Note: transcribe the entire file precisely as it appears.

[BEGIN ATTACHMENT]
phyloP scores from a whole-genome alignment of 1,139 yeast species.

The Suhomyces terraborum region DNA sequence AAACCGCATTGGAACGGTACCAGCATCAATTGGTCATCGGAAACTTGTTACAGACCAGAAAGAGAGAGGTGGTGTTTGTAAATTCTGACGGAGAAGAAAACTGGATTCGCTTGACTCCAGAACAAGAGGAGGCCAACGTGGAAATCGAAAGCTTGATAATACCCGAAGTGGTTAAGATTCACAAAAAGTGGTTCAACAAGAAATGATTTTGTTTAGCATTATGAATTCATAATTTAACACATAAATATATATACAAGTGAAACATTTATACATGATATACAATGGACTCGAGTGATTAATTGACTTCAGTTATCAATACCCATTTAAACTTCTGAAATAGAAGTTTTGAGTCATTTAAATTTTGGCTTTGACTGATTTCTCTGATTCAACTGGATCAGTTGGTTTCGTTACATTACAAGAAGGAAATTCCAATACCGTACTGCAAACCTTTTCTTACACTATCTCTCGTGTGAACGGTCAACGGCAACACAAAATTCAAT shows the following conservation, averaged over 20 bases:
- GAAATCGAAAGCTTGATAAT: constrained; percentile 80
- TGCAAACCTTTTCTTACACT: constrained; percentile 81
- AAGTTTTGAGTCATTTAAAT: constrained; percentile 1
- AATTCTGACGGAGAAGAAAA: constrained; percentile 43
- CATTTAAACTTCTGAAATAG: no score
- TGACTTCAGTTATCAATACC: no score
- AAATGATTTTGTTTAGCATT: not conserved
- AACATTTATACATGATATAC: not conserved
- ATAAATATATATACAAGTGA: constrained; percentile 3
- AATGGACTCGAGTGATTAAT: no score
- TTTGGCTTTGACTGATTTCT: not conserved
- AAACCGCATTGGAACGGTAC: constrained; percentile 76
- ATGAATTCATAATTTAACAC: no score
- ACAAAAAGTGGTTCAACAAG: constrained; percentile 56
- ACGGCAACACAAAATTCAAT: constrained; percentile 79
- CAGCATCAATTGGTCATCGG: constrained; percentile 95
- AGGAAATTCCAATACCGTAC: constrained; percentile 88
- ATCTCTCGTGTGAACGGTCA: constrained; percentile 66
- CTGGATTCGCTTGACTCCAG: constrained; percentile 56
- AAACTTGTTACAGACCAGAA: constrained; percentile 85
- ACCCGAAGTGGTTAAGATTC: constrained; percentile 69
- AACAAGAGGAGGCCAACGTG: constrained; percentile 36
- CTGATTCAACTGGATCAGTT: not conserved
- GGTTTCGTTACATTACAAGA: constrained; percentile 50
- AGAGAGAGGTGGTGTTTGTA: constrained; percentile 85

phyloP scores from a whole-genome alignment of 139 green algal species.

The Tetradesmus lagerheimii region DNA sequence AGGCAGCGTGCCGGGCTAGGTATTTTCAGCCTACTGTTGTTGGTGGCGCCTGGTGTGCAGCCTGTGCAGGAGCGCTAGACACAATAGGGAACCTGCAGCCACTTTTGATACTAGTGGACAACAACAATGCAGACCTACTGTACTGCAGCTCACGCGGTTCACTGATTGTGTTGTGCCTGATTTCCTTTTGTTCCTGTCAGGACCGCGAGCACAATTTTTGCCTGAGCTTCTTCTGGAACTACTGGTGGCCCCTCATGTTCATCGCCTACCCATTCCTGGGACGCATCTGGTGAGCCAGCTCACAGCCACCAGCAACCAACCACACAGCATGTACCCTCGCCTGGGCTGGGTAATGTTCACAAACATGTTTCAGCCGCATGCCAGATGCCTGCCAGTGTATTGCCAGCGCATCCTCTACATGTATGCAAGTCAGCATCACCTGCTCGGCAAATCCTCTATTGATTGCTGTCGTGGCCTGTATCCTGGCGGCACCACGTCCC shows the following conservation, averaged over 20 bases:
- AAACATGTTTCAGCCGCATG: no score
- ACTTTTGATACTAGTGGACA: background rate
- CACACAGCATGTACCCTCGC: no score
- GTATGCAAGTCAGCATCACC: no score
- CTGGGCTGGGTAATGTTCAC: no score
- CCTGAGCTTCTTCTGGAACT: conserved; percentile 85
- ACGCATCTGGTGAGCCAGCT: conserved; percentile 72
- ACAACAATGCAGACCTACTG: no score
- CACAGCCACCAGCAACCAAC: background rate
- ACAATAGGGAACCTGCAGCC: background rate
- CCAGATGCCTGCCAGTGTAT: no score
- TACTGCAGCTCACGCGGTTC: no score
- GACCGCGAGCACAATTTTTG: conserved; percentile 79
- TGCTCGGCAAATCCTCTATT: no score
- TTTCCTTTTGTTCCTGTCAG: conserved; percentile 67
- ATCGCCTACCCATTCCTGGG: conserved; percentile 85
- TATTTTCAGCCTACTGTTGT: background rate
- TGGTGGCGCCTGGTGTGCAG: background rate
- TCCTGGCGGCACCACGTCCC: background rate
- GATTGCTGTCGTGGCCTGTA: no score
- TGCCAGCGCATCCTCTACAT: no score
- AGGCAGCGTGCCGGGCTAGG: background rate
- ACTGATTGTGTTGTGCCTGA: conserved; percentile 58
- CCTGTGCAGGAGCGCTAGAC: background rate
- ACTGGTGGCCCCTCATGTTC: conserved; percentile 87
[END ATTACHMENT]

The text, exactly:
phyloP scores from a whole-genome alignment of 1,139 yeast species.

The Suhomyces terraborum region DNA sequence AAACCGCATTGGAACGGTACCAGCATCAATTGGTCATCGGAAACTTGTTACAGACCAGAAAGAGAGAGGTGGTGTTTGTAAATTCTGACGGAGAAGAAAACTGGATTCGCTTGACTCCAGAACAAGAGGAGGCCAACGTGGAAATCGAAAGCTTGATAATACCCGAAGTGGTTAAGATTCACAAAAAGTGGTTCAACAAGAAATGATTTTGTTTAGCATTATGAATTCATAATTTAACACATAAATATATATACAAGTGAAACATTTATACATGATATACAATGGACTCGAGTGATTAATTGACTTCAGTTATCAATACCCATTTAAACTTCTGAAATAGAAGTTTTGAGTCATTTAAATTTTGGCTTTGACTGATTTCTCTGATTCAACTGGATCAGTTGGTTTCGTTACATTACAAGAAGGAAATTCCAATACCGTACTGCAAACCTTTTCTTACACTATCTCTCGTGTGAACGGTCAACGGCAACACAAAATTCAAT shows the following conservation, averaged over 20 bases:
- GAAATCGAAAGCTTGATAAT: constrained; percentile 80
- TGCAAACCTTTTCTTACACT: constrained; percentile 81
- AAGTTTTGAGTCATTTAAAT: constrained; percentile 1
- AATTCTGACGGAGAAGAAAA: constrained; percentile 43
- CATTTAAACTTCTGAAATAG: no score
- TGACTTCAGTTATCAATACC: no score
- AAATGATTTTGTTTAGCATT: not conserved
- AACATTTATACATGATATAC: not conserved
- ATAAATATATATACAAGTGA: constrained; percentile 3
- AATGGACTCGAGTGATTAAT: no score
- TTTGGCTTTGACTGATTTCT: not conserved
- AAACCGCATTGGAACGGTAC: constrained; percentile 76
- ATGAATTCATAATTTAACAC: no score
- ACAAAAAGTGGTTCAACAAG: constrained; percentile 56
- ACGGCAACACAAAATTCAAT: constrained; percentile 79
- CAGCATCAATTGGTCATCGG: constrained; percentile 95
- AGGAAATTCCAATACCGTAC: constrained; percentile 88
- ATCTCTCGTGTGAACGGTCA: constrained; percentile 66
- CTGGATTCGCTTGACTCCAG: constrained; percentile 56
- AAACTTGTTACAGACCAGAA: constrained; percentile 85
- ACCCGAAGTGGTTAAGATTC: constrained; percentile 69
- AACAAGAGGAGGCCAACGTG: constrained; percentile 36
- CTGATTCAACTGGATCAGTT: not conserved
- GGTTTCGTTACATTACAAGA: constrained; percentile 50
- AGAGAGAGGTGGTGTTTGTA: constrained; percentile 85

phyloP scores from a whole-genome alignment of 139 green algal species.

The Tetradesmus lagerheimii region DNA sequence AGGCAGCGTGCCGGGCTAGGTATTTTCAGCCTACTGTTGTTGGTGGCGCCTGGTGTGCAGCCTGTGCAGGAGCGCTAGACACAATAGGGAACCTGCAGCCACTTTTGATACTAGTGGACAACAACAATGCAGACCTACTGTACTGCAGCTCACGCGGTTCACTGATTGTGTTGTGCCTGATTTCCTTTTGTTCCTGTCAGGACCGCGAGCACAATTTTTGCCTGAGCTTCTTCTGGAACTACTGGTGGCCCCTCATGTTCATCGCCTACCCATTCCTGGGACGCATCTGGTGAGCCAGCTCACAGCCACCAGCAACCAACCACACAGCATGTACCCTCGCCTGGGCTGGGTAATGTTCACAAACATGTTTCAGCCGCATGCCAGATGCCTGCCAGTGTATTGCCAGCGCATCCTCTACATGTATGCAAGTCAGCATCACCTGCTCGGCAAATCCTCTATTGATTGCTGTCGTGGCCTGTATCCTGGCGGCACCACGTCCC shows the following conservation, averaged over 20 bases:
- AAACATGTTTCAGCCGCATG: no score
- ACTTTTGATACTAGTGGACA: background rate
- CACACAGCATGTACCCTCGC: no score
- GTATGCAAGTCAGCATCACC: no score
- CTGGGCTGGGTAATGTTCAC: no score
- CCTGAGCTTCTTCTGGAACT: conserved; percentile 85
- ACGCATCTGGTGAGCCAGCT: conserved; percentile 72
- ACAACAATGCAGACCTACTG: no score
- CACAGCCACCAGCAACCAAC: background rate
- ACAATAGGGAACCTGCAGCC: background rate
- CCAGATGCCTGCCAGTGTAT: no score
- TACTGCAGCTCACGCGGTTC: no score
- GACCGCGAGCACAATTTTTG: conserved; percentile 79
- TGCTCGGCAAATCCTCTATT: no score
- TTTCCTTTTGTTCCTGTCAG: conserved; percentile 67
- ATCGCCTACCCATTCCTGGG: conserved; percentile 85
- TATTTTCAGCCTACTGTTGT: background rate
- TGGTGGCGCCTGGTGTGCAG: background rate
- TCCTGGCGGCACCACGTCCC: background rate
- GATTGCTGTCGTGGCCTGTA: no score
- TGCCAGCGCATCCTCTACAT: no score
- AGGCAGCGTGCCGGGCTAGG: background rate
- ACTGATTGTGTTGTGCCTGA: conserved; percentile 58
- CCTGTGCAGGAGCGCTAGAC: background rate
- ACTGGTGGCCCCTCATGTTC: conserved; percentile 87